Do you think that a “pocket human rights card” currently used by members of the Colombian army is enough to avoid human rights abuses of an army accustomed to hurt and kill disarmed Colombian citizens?
Robert E. White: It is true that the Colombian paramilitary forces had an official status as an auxiliary to the Colombian military until around 1990. It is also true that the Colombian military still works on a regional, local level with paramilitary forces. This is one of my chief concerns… to make war upon the FARC is to put the US on the same side as the drug dealing, terrorist paramilitary forces.
New York, NY: We are arming and training one of the most brutal and corrupt militaries in all of Latin America, what amendments -Leahy Law implementation, end-use monitoring- might be tacked on to the aid package and how can we be sure that they will be enforced in good faith? End-use monitoring has failed miserably in the past.
Robert E. White: I would support enforcement from the Leahy amendment and end-use monitoring. However, I am very much afraid that once the war is accelerated that the situation becomes so confused and violent that it becomes a war of your truth against my truth, your version of reality against my version of reality. This is exactly the game the Reagan administration played in El Salvador.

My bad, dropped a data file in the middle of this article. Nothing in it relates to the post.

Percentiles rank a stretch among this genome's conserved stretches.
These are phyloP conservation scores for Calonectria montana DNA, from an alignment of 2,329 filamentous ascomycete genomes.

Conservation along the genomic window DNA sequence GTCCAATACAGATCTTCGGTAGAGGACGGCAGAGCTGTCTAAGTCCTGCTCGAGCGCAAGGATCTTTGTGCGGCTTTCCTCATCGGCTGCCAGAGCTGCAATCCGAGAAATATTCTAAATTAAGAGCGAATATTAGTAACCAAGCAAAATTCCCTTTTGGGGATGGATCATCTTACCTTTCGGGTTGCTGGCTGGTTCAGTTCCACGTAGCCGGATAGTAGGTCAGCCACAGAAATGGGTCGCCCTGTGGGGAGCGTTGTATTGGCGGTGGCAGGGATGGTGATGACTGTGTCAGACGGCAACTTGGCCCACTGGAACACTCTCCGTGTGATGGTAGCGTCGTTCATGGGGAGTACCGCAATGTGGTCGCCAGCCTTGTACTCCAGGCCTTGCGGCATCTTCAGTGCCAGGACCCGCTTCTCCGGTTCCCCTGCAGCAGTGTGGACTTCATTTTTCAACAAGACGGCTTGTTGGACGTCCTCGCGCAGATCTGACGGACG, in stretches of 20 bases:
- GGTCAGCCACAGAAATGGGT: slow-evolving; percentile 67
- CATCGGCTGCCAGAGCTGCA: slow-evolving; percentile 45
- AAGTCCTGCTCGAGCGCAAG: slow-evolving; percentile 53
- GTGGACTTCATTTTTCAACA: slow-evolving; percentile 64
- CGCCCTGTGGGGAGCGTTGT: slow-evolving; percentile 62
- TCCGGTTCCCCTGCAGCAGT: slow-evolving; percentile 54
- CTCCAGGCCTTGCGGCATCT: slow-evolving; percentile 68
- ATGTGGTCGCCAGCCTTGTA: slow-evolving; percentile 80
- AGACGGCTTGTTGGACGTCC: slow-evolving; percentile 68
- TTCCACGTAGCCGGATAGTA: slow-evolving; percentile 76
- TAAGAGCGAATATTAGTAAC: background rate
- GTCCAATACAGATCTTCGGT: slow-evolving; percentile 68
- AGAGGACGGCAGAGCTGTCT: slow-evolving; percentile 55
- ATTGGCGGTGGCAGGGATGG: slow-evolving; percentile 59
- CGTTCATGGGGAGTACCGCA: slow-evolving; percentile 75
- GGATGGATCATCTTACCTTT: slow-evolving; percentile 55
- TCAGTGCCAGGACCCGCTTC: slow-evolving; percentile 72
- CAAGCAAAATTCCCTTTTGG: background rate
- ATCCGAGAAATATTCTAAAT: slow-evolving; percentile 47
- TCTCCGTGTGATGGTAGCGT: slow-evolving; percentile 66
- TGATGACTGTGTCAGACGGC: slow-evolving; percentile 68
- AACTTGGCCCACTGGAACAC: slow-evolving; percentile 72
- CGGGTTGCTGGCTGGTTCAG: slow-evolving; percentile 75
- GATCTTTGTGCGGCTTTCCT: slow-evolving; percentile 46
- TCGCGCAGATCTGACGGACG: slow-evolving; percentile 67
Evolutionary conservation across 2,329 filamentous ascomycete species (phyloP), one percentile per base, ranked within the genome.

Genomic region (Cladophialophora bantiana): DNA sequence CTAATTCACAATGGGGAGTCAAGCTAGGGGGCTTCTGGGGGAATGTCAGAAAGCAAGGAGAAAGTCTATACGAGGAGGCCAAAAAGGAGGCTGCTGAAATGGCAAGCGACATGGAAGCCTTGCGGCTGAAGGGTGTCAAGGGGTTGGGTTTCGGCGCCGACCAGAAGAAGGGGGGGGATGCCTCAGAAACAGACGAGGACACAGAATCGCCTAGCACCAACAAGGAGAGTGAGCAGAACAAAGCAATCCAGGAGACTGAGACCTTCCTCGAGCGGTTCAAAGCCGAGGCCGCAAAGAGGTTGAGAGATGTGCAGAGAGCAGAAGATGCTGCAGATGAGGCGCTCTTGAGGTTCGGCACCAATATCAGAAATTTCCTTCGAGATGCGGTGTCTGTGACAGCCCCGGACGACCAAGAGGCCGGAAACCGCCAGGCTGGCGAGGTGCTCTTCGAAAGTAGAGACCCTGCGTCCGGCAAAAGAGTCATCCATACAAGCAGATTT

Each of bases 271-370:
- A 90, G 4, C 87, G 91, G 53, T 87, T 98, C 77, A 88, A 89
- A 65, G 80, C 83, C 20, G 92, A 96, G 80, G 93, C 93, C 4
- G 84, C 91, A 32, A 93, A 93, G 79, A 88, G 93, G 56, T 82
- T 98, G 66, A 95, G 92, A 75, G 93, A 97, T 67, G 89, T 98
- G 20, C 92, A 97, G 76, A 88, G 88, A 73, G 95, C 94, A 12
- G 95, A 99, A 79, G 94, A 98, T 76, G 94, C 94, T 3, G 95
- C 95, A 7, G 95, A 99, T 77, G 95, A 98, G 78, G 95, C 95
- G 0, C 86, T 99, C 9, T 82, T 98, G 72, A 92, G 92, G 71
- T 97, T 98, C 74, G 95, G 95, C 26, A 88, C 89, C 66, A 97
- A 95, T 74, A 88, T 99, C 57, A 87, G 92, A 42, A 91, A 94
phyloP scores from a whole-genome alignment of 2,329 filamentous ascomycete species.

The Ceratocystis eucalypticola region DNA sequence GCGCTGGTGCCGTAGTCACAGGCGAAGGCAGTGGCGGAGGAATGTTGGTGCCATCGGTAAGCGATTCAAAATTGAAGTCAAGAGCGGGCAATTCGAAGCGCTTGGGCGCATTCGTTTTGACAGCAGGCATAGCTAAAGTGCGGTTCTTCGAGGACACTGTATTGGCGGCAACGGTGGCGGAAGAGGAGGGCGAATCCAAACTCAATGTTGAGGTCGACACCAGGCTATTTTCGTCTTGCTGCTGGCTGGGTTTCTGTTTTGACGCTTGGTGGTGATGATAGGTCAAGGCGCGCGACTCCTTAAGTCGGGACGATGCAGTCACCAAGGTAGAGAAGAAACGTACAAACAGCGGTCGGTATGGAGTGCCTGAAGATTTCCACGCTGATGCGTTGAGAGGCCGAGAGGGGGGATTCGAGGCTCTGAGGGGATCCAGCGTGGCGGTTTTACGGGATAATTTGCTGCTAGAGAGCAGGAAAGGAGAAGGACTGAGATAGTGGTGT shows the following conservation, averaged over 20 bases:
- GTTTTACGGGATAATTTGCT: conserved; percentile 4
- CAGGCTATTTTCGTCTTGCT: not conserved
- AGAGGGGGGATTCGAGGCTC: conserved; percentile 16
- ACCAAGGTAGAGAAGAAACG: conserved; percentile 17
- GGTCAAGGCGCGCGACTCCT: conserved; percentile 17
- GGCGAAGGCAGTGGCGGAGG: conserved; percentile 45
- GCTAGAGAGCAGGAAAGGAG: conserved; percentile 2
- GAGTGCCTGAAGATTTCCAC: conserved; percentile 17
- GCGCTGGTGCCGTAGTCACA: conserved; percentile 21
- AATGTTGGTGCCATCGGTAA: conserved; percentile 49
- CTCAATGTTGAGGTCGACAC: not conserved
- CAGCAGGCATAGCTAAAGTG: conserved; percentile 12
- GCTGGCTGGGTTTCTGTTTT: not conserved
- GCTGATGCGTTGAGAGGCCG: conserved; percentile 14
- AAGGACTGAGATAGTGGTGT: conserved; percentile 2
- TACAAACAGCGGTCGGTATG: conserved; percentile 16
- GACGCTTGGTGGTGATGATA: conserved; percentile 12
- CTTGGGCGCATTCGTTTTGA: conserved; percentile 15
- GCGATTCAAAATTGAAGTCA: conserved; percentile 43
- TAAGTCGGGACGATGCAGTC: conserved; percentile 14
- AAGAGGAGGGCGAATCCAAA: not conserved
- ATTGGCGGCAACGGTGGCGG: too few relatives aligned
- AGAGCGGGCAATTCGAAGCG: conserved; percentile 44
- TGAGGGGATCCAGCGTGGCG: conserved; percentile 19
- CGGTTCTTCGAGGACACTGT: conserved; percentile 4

Evanston, IL: All sides in the Colombian civil war–the military and its clients the paramilitaries, and the guerrillas–are involved in drug production and trafficking. Both the military-paramilitaries and the guerrillas commit human rights violations -the military-paramilitaries are responsible for the majority-. Both sides have displayed intransigence in peace negotiations. What is the real reason the U.S. government is supporting the military-paramilitaries against the guerrillas?
Robert E. White: Excellent point. This is a counter-guerilla strategy masquerading as a counter-narcotics program. Illegal narcotics are Colombia’s third largest export. No enterprise of that magnitude can exist without the collaboration of important figures in business, banking, transportation and government… military as well as civilian
Washington, DC: Doesn’t the use of the term “narco-terrrorist” by the Administration preclude the possibility of a negotiated solution? Have we just backed ourselves into a diplomatic corner?
Robert E. White: Pres. Pastrana rejects the term narco-terrorist. An elected president can negotiate a peace with insurgents who have a political agenda. He cannot negotiate honorably with so-called narco-terrorists. The use of this term by high US officials directly undermines Pres. Pastrana’s peace initiatives.